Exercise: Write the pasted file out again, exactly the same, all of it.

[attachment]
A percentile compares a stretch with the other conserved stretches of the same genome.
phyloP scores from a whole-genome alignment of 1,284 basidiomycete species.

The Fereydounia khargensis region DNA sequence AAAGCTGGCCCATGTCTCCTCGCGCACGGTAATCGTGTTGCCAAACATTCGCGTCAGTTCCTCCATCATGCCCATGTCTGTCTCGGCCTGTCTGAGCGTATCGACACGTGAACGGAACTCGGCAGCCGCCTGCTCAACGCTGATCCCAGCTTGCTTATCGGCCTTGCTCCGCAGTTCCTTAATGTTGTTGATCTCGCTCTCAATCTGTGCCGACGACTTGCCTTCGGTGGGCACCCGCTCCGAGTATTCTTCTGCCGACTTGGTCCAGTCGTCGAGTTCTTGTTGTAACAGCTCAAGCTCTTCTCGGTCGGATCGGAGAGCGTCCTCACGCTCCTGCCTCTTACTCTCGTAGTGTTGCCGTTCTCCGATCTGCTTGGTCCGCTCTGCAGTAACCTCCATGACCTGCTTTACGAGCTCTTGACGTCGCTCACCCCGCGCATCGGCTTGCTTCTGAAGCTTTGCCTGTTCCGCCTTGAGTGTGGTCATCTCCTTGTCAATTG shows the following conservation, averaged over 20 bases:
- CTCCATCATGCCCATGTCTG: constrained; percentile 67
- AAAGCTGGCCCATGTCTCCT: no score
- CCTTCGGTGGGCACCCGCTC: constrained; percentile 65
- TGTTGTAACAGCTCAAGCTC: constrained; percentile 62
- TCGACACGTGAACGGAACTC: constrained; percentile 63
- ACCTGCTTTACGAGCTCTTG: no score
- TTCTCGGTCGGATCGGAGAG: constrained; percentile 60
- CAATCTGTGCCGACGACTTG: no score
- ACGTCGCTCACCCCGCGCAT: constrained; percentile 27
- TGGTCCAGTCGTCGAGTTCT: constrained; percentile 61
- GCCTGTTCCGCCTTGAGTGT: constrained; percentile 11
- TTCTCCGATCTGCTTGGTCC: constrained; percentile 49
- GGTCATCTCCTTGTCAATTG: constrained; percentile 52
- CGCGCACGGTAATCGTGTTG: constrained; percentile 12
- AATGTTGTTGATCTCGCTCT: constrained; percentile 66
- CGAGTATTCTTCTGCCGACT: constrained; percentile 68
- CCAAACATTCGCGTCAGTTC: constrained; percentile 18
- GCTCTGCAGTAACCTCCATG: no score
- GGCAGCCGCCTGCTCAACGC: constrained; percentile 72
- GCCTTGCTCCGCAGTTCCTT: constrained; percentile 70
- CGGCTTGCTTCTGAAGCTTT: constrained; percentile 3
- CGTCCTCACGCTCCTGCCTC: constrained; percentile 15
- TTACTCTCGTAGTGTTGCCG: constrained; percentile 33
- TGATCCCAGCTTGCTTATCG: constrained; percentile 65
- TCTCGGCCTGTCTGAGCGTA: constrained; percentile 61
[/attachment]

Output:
A percentile compares a stretch with the other conserved stretches of the same genome.
phyloP scores from a whole-genome alignment of 1,284 basidiomycete species.

The Fereydounia khargensis region DNA sequence AAAGCTGGCCCATGTCTCCTCGCGCACGGTAATCGTGTTGCCAAACATTCGCGTCAGTTCCTCCATCATGCCCATGTCTGTCTCGGCCTGTCTGAGCGTATCGACACGTGAACGGAACTCGGCAGCCGCCTGCTCAACGCTGATCCCAGCTTGCTTATCGGCCTTGCTCCGCAGTTCCTTAATGTTGTTGATCTCGCTCTCAATCTGTGCCGACGACTTGCCTTCGGTGGGCACCCGCTCCGAGTATTCTTCTGCCGACTTGGTCCAGTCGTCGAGTTCTTGTTGTAACAGCTCAAGCTCTTCTCGGTCGGATCGGAGAGCGTCCTCACGCTCCTGCCTCTTACTCTCGTAGTGTTGCCGTTCTCCGATCTGCTTGGTCCGCTCTGCAGTAACCTCCATGACCTGCTTTACGAGCTCTTGACGTCGCTCACCCCGCGCATCGGCTTGCTTCTGAAGCTTTGCCTGTTCCGCCTTGAGTGTGGTCATCTCCTTGTCAATTG shows the following conservation, averaged over 20 bases:
- CTCCATCATGCCCATGTCTG: constrained; percentile 67
- AAAGCTGGCCCATGTCTCCT: no score
- CCTTCGGTGGGCACCCGCTC: constrained; percentile 65
- TGTTGTAACAGCTCAAGCTC: constrained; percentile 62
- TCGACACGTGAACGGAACTC: constrained; percentile 63
- ACCTGCTTTACGAGCTCTTG: no score
- TTCTCGGTCGGATCGGAGAG: constrained; percentile 60
- CAATCTGTGCCGACGACTTG: no score
- ACGTCGCTCACCCCGCGCAT: constrained; percentile 27
- TGGTCCAGTCGTCGAGTTCT: constrained; percentile 61
- GCCTGTTCCGCCTTGAGTGT: constrained; percentile 11
- TTCTCCGATCTGCTTGGTCC: constrained; percentile 49
- GGTCATCTCCTTGTCAATTG: constrained; percentile 52
- CGCGCACGGTAATCGTGTTG: constrained; percentile 12
- AATGTTGTTGATCTCGCTCT: constrained; percentile 66
- CGAGTATTCTTCTGCCGACT: constrained; percentile 68
- CCAAACATTCGCGTCAGTTC: constrained; percentile 18
- GCTCTGCAGTAACCTCCATG: no score
- GGCAGCCGCCTGCTCAACGC: constrained; percentile 72
- GCCTTGCTCCGCAGTTCCTT: constrained; percentile 70
- CGGCTTGCTTCTGAAGCTTT: constrained; percentile 3
- CGTCCTCACGCTCCTGCCTC: constrained; percentile 15
- TTACTCTCGTAGTGTTGCCG: constrained; percentile 33
- TGATCCCAGCTTGCTTATCG: constrained; percentile 65
- TCTCGGCCTGTCTGAGCGTA: constrained; percentile 61